Grace Edwards

Grace Edwards (nee Robertson Williams) was born at ‘Netherbeath’ in Lukin Street in Helensburgh across the road from the school on 9 September 1911. Mrs Edwards had never lived anywhere else but ‘Netherbeath’.

Mrs Edwards’ grandfather moved to ‘Rose Cottage’ in Robertson Street, Helensburgh. This cottage was owned by the mines and was occupied by Mr Robertson and his family after he became surface manager at the mine. Mrs Edwards does not know if the street was named after her grandfather.

Mrs Edwards’ mother, Catherine Robertson was 4½ when she came to Helensburgh. She attended school in a cottage in Robertson Street until mid 1887 when the school was opened. There were only about half a dozen children in this cottage school. There is no documented evidence of its existence but from personal reports it seems to have been in operation from about 1885 until 1888, to provide some basic schooling for the children of the few earliest settlers.

Mrs Edwards recounted the following memories of her schooldays: “I started school in January 1916. I can’t remember my first teacher, but I remember that the band played and we raised the flag every Monday morning first thing. We always marched into school. Mr Doyle was always good with singing and the band. I always recall him saying, when we were singing ‘Advance Australia Fair’; “Stop! It is ‘Let-us-Sing’ not ‘Lettuce Sing’. We are not making a salad!” He made a strong point of that. He was a wonderful teacher.

“We always walked into school quietly in twos and stood at the desk. The teacher followed the last couple. His morning greeting was always exactly the same. The teacher said, “Good Morning Children, be seated, bring out your arithmetic books”. It never changed; it was every morning straight away. We sat two at a desk and the desks were screwed to the floor.

“Miss Der Kenn was the Infants’ Mistress and she boarded at our house for quite a few years. We nearly always had the unmarried teachers (lady teachers) boarding at our house. They had to have a respectable place to live. They were not allowed to board just anywhere, they had to think of their reputations.

“I remember when the town was affected by the Bubonic Plague (Grace actually means the 1919 influenza epidemic (Spanish flu)). My father had the job, if there was no fence, to strike a pole, place a red flag on it and rope off the house. Children were told not to come to school and the school was closed. My Grandad opened the Red Cross in Helensburgh, and my Mum was the vice-president and we had lots of caps and gowns from the Red Cross social work. Girls would come over here and get their caps and gowns and masks before they attended the patients over at the school. We had all the gear at our house, so being so close to the school we had like a store room for the hospital. We always had to wear masks as soon as we left the house. The Red Cross was in enormous demand then and my mother would work all the hours that God would send. Maybe the mine had closed too, because I remember seeing more of my father than I had ever seen before. Miss Payne and Miss Barnett were nurses during the plague (flu) outbreak. They were our school teachers. I don’t know how long it lasted but Grandad died in April 1920 and everything was back to normal by then.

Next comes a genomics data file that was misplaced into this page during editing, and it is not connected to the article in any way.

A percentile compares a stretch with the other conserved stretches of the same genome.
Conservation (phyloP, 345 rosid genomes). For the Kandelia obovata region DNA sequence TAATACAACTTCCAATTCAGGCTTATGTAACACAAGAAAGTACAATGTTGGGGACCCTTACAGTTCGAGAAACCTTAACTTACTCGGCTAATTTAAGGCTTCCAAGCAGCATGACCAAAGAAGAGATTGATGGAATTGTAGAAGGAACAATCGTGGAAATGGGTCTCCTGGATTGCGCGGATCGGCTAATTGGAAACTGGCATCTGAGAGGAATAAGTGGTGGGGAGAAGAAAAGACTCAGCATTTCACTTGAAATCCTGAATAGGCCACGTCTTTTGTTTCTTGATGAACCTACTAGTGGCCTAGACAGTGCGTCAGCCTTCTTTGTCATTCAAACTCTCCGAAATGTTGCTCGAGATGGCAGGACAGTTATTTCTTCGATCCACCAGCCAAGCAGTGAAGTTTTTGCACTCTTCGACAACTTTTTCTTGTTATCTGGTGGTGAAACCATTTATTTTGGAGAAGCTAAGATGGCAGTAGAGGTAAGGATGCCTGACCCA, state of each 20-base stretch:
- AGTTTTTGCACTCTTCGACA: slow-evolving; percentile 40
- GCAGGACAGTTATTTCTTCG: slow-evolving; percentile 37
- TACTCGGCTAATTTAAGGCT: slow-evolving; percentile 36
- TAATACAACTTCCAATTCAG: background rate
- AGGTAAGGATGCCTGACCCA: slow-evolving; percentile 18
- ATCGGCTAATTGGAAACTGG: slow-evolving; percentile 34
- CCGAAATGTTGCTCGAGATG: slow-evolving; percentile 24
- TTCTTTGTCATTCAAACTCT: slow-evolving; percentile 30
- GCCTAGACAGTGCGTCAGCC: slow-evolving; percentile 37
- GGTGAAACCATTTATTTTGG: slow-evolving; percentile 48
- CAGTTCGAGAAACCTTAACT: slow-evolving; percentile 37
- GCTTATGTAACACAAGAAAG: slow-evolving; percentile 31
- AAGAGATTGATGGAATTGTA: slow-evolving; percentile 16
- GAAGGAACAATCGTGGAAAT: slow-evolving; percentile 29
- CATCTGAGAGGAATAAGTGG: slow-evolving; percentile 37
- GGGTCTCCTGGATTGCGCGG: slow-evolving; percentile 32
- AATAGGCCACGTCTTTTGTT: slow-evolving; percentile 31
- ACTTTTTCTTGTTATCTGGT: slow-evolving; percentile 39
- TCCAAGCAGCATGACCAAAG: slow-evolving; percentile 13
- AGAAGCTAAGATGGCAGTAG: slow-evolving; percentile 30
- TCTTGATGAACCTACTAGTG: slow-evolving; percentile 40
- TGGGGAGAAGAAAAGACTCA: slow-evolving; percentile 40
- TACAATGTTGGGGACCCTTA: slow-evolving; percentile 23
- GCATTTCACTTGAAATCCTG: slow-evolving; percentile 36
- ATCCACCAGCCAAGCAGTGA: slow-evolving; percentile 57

“If our class behaved well all week, we were rewarded by being taken for a walk in the nearby scrub on Friday afternoon; we called it a nature study walk.

“Each class had its own garden at the front of the school. We were proud of our own garden. Woe -betide anyone who touched another class’s garden. Children always brought plants from home to improve their own little gardens. I remember that one room at school had steps in it going up. That was how they sat in that room. The steps were desks like. The scholars sat at the back and the dunces were brought to the front. That was in Miss Payne’s room which was the third and fourth class. I don’t recall those step desks in any other class.

“We had a cleanliness and tidiness check every day. If you were dirty the teacher would hand you a piece of soap and you went to have a wash. There were always checks for head lice too. We had terrible trouble with those.

“Four generations of my family have gone to Helensburgh Public School. My mother, me, my daughter and my grandsons.”

Mrs Edwards’ mother opened a shop in the front of her house (directly opposite the school) in 1925. Mrs Robertson, and later Mrs Edwards, operated the shop until 1963. It provided the school children and teachers with lunches and sweets for all those years. Mrs Edwards’ house, being in such close proximity to the school, was often the venue for school activities. Whenever there was a big social event at the school, ‘Neverbeath’ was used for the catering.

An extract from “The History of Helensburgh School – The Early Days 1886-1920” by Anne Baxter (10 October 1983)

Note: Grace Robertson married Samuel Charles Edwards in 1939 Helensburgh. Grace lived in Lukin Street till the house burnt down between 1992/6.